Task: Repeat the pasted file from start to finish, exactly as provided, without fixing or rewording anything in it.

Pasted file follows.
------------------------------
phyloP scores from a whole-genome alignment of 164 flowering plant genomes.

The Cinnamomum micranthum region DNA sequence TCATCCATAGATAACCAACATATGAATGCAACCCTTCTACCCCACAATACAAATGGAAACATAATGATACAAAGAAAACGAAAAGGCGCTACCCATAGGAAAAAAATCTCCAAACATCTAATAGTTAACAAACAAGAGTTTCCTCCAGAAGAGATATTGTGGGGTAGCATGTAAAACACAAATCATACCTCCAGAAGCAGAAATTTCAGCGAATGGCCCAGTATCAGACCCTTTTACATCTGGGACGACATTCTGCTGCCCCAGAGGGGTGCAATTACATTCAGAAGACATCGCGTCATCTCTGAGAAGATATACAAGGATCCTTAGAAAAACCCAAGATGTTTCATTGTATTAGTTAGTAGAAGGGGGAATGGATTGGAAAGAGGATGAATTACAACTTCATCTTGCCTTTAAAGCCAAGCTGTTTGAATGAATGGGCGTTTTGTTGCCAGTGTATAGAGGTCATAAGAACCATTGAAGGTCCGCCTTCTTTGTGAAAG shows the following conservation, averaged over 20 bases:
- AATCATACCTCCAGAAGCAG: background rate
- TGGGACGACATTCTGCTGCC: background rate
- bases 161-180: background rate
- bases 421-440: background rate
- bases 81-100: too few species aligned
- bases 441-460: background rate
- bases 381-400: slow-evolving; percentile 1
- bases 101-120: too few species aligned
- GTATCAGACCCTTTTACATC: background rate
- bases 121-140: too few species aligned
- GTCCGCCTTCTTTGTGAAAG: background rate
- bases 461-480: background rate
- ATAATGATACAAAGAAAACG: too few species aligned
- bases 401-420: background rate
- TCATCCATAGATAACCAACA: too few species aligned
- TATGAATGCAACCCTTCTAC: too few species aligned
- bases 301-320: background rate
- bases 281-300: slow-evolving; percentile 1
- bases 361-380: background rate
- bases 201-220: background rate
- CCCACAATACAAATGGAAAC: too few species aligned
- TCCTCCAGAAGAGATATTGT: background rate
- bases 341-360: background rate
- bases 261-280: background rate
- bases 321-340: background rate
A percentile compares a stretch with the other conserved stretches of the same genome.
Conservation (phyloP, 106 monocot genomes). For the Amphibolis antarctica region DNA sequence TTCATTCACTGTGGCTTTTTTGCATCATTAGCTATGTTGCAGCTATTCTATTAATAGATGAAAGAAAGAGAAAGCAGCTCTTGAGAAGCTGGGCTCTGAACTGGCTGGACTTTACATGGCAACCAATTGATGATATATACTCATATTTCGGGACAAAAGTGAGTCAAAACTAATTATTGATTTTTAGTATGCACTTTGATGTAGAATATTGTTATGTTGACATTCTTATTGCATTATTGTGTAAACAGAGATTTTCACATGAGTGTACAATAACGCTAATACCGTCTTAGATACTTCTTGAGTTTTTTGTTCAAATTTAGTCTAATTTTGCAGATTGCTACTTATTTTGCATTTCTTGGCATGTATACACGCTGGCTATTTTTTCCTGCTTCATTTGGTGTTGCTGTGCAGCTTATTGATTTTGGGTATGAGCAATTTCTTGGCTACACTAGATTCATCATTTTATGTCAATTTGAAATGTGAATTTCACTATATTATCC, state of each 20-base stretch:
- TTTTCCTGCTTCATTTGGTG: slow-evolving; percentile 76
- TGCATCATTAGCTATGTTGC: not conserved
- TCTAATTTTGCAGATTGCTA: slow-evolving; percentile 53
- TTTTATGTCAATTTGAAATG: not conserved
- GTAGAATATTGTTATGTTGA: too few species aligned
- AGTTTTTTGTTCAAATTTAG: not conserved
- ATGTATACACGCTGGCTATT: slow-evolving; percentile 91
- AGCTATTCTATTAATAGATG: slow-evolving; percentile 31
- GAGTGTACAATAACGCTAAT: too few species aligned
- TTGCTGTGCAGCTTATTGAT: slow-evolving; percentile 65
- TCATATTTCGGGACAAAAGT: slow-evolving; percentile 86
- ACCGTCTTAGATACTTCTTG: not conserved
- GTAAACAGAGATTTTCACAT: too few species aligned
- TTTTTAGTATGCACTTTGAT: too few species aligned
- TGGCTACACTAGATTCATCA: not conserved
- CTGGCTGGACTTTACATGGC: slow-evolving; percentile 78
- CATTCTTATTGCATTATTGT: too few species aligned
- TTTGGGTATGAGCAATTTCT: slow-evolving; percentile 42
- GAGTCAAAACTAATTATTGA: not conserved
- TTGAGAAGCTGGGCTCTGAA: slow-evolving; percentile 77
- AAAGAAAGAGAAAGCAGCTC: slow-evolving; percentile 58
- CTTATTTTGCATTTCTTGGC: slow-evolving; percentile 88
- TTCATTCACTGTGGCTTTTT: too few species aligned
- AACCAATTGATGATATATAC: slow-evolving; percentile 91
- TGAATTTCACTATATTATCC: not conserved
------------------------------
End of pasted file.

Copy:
phyloP scores from a whole-genome alignment of 164 flowering plant genomes.

The Cinnamomum micranthum region DNA sequence TCATCCATAGATAACCAACATATGAATGCAACCCTTCTACCCCACAATACAAATGGAAACATAATGATACAAAGAAAACGAAAAGGCGCTACCCATAGGAAAAAAATCTCCAAACATCTAATAGTTAACAAACAAGAGTTTCCTCCAGAAGAGATATTGTGGGGTAGCATGTAAAACACAAATCATACCTCCAGAAGCAGAAATTTCAGCGAATGGCCCAGTATCAGACCCTTTTACATCTGGGACGACATTCTGCTGCCCCAGAGGGGTGCAATTACATTCAGAAGACATCGCGTCATCTCTGAGAAGATATACAAGGATCCTTAGAAAAACCCAAGATGTTTCATTGTATTAGTTAGTAGAAGGGGGAATGGATTGGAAAGAGGATGAATTACAACTTCATCTTGCCTTTAAAGCCAAGCTGTTTGAATGAATGGGCGTTTTGTTGCCAGTGTATAGAGGTCATAAGAACCATTGAAGGTCCGCCTTCTTTGTGAAAG shows the following conservation, averaged over 20 bases:
- AATCATACCTCCAGAAGCAG: background rate
- TGGGACGACATTCTGCTGCC: background rate
- bases 161-180: background rate
- bases 421-440: background rate
- bases 81-100: too few species aligned
- bases 441-460: background rate
- bases 381-400: slow-evolving; percentile 1
- bases 101-120: too few species aligned
- GTATCAGACCCTTTTACATC: background rate
- bases 121-140: too few species aligned
- GTCCGCCTTCTTTGTGAAAG: background rate
- bases 461-480: background rate
- ATAATGATACAAAGAAAACG: too few species aligned
- bases 401-420: background rate
- TCATCCATAGATAACCAACA: too few species aligned
- TATGAATGCAACCCTTCTAC: too few species aligned
- bases 301-320: background rate
- bases 281-300: slow-evolving; percentile 1
- bases 361-380: background rate
- bases 201-220: background rate
- CCCACAATACAAATGGAAAC: too few species aligned
- TCCTCCAGAAGAGATATTGT: background rate
- bases 341-360: background rate
- bases 261-280: background rate
- bases 321-340: background rate
A percentile compares a stretch with the other conserved stretches of the same genome.
Conservation (phyloP, 106 monocot genomes). For the Amphibolis antarctica region DNA sequence TTCATTCACTGTGGCTTTTTTGCATCATTAGCTATGTTGCAGCTATTCTATTAATAGATGAAAGAAAGAGAAAGCAGCTCTTGAGAAGCTGGGCTCTGAACTGGCTGGACTTTACATGGCAACCAATTGATGATATATACTCATATTTCGGGACAAAAGTGAGTCAAAACTAATTATTGATTTTTAGTATGCACTTTGATGTAGAATATTGTTATGTTGACATTCTTATTGCATTATTGTGTAAACAGAGATTTTCACATGAGTGTACAATAACGCTAATACCGTCTTAGATACTTCTTGAGTTTTTTGTTCAAATTTAGTCTAATTTTGCAGATTGCTACTTATTTTGCATTTCTTGGCATGTATACACGCTGGCTATTTTTTCCTGCTTCATTTGGTGTTGCTGTGCAGCTTATTGATTTTGGGTATGAGCAATTTCTTGGCTACACTAGATTCATCATTTTATGTCAATTTGAAATGTGAATTTCACTATATTATCC, state of each 20-base stretch:
- TTTTCCTGCTTCATTTGGTG: slow-evolving; percentile 76
- TGCATCATTAGCTATGTTGC: not conserved
- TCTAATTTTGCAGATTGCTA: slow-evolving; percentile 53
- TTTTATGTCAATTTGAAATG: not conserved
- GTAGAATATTGTTATGTTGA: too few species aligned
- AGTTTTTTGTTCAAATTTAG: not conserved
- ATGTATACACGCTGGCTATT: slow-evolving; percentile 91
- AGCTATTCTATTAATAGATG: slow-evolving; percentile 31
- GAGTGTACAATAACGCTAAT: too few species aligned
- TTGCTGTGCAGCTTATTGAT: slow-evolving; percentile 65
- TCATATTTCGGGACAAAAGT: slow-evolving; percentile 86
- ACCGTCTTAGATACTTCTTG: not conserved
- GTAAACAGAGATTTTCACAT: too few species aligned
- TTTTTAGTATGCACTTTGAT: too few species aligned
- TGGCTACACTAGATTCATCA: not conserved
- CTGGCTGGACTTTACATGGC: slow-evolving; percentile 78
- CATTCTTATTGCATTATTGT: too few species aligned
- TTTGGGTATGAGCAATTTCT: slow-evolving; percentile 42
- GAGTCAAAACTAATTATTGA: not conserved
- TTGAGAAGCTGGGCTCTGAA: slow-evolving; percentile 77
- AAAGAAAGAGAAAGCAGCTC: slow-evolving; percentile 58
- CTTATTTTGCATTTCTTGGC: slow-evolving; percentile 88
- TTCATTCACTGTGGCTTTTT: too few species aligned
- AACCAATTGATGATATATAC: slow-evolving; percentile 91
- TGAATTTCACTATATTATCC: not conserved